A cold March morning in 1993 left a permanent mark on the lives of children from the village of Srmać in Kladanj as well as the United Nations (UN) soldiers, who would reunite 30 years later. Their reunion brought back memories of the smiles on the children’s faces because of the sweets and toys they received from the UN soldiers. At the same time, it confirmed that distance and time cannot sever friendships as long as they are built on love and respect.
The historical monument in the city of Tuzla bears witness to many events, but one of the most devastating and sorrowful occurred 28 years ago – the massacre of youth at the Tuzla Kapija [Gate]. Despite the crime having been adjudicated, almost no one was held accountable.
The siege of Sarajevo, the longest siege of a capital city in the history of modern warfare, continues to be remembered for its brutal disregard for life. Nevertheless, amidst the grave destruction, daily shelling, and the constant struggle for survival, the people of Sarajevo refused to surrender. During this harrowing period, artists played a vital role, contributing to the birth of a culture of resistance in the capital of Bosnia and Herzegovina and showing that the spirit of Sarajevo will never die.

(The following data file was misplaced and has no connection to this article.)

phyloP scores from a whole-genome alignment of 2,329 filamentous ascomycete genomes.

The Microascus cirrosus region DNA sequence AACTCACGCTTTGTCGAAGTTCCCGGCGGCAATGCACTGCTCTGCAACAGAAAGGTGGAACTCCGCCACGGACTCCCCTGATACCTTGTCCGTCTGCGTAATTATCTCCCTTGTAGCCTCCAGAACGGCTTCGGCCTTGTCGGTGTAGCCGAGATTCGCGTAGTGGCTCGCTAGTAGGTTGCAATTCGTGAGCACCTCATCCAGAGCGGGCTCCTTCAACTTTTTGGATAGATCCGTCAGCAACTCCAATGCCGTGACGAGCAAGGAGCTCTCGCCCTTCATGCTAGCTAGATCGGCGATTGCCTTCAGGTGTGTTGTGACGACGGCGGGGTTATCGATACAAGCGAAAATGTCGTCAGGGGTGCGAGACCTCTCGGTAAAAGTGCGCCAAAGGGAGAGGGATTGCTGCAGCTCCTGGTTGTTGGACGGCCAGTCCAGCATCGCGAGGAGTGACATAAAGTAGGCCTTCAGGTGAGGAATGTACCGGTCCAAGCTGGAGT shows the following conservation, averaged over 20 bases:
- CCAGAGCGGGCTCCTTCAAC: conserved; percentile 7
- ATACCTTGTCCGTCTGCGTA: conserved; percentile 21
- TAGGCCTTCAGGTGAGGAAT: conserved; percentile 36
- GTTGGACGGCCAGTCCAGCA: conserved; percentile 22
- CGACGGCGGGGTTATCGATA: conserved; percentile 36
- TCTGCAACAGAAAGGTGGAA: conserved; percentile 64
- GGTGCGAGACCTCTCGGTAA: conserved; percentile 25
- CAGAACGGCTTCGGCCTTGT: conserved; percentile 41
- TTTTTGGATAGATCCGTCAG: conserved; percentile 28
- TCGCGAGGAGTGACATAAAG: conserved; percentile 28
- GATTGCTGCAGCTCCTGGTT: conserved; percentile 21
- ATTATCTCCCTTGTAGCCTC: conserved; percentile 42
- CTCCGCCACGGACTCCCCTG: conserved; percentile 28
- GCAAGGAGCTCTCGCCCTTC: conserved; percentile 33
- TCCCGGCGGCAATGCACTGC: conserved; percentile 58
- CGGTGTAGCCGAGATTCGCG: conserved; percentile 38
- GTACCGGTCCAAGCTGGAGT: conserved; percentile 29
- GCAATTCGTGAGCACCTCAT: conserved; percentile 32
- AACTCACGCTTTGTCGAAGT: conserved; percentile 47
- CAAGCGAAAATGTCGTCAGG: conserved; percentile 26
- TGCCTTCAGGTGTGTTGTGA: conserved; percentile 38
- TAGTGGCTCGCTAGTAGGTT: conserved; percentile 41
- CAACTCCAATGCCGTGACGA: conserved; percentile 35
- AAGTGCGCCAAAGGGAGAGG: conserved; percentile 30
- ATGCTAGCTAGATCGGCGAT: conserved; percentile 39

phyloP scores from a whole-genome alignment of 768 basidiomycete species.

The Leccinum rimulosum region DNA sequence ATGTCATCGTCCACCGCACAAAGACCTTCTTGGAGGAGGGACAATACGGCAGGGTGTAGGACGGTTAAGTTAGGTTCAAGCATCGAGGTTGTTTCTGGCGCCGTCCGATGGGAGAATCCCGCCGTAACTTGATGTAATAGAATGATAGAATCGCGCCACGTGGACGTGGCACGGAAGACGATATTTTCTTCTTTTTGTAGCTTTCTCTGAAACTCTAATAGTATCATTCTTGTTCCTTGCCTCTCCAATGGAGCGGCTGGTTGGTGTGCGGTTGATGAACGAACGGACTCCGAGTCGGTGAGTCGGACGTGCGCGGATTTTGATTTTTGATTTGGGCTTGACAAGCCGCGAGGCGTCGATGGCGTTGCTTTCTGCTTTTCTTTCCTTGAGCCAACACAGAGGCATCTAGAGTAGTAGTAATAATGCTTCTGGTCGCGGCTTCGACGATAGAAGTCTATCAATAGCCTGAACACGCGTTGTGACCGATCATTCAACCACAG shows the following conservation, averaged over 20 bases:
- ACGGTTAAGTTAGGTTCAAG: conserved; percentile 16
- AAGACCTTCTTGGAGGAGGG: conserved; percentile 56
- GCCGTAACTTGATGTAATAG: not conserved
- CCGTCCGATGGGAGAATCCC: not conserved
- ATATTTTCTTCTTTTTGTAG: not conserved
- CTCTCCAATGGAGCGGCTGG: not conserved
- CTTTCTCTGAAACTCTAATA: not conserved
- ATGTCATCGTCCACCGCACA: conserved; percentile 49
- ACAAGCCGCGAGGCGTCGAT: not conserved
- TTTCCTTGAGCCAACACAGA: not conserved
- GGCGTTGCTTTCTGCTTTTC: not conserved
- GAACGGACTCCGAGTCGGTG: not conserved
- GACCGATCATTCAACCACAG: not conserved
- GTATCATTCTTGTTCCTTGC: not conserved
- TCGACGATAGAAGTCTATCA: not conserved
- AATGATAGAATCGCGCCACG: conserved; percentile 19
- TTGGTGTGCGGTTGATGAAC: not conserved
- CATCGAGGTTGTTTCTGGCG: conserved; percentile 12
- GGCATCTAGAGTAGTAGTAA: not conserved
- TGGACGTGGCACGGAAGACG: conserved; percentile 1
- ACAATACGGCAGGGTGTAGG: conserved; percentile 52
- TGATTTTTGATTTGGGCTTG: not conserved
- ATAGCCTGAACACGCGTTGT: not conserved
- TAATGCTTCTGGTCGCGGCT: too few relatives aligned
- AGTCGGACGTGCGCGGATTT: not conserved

Conflict-related sexual violence (CRSV) has lasting consequences not only for survivors but also their families and communities. According to reports published by NGOs in BiH, memorialization and public acknowledgement of these crimes are an important part of securing justice for victims, facilitating their healing and reintegration into society.
Tourism in areas known for acts of war, genocide, and terror has been dubbed ‘dark tourism.’ BiH has been included on a dark tourism website which provides information on various dark tourism destinations, including Sarajevo, Mostar, and Srebrenica.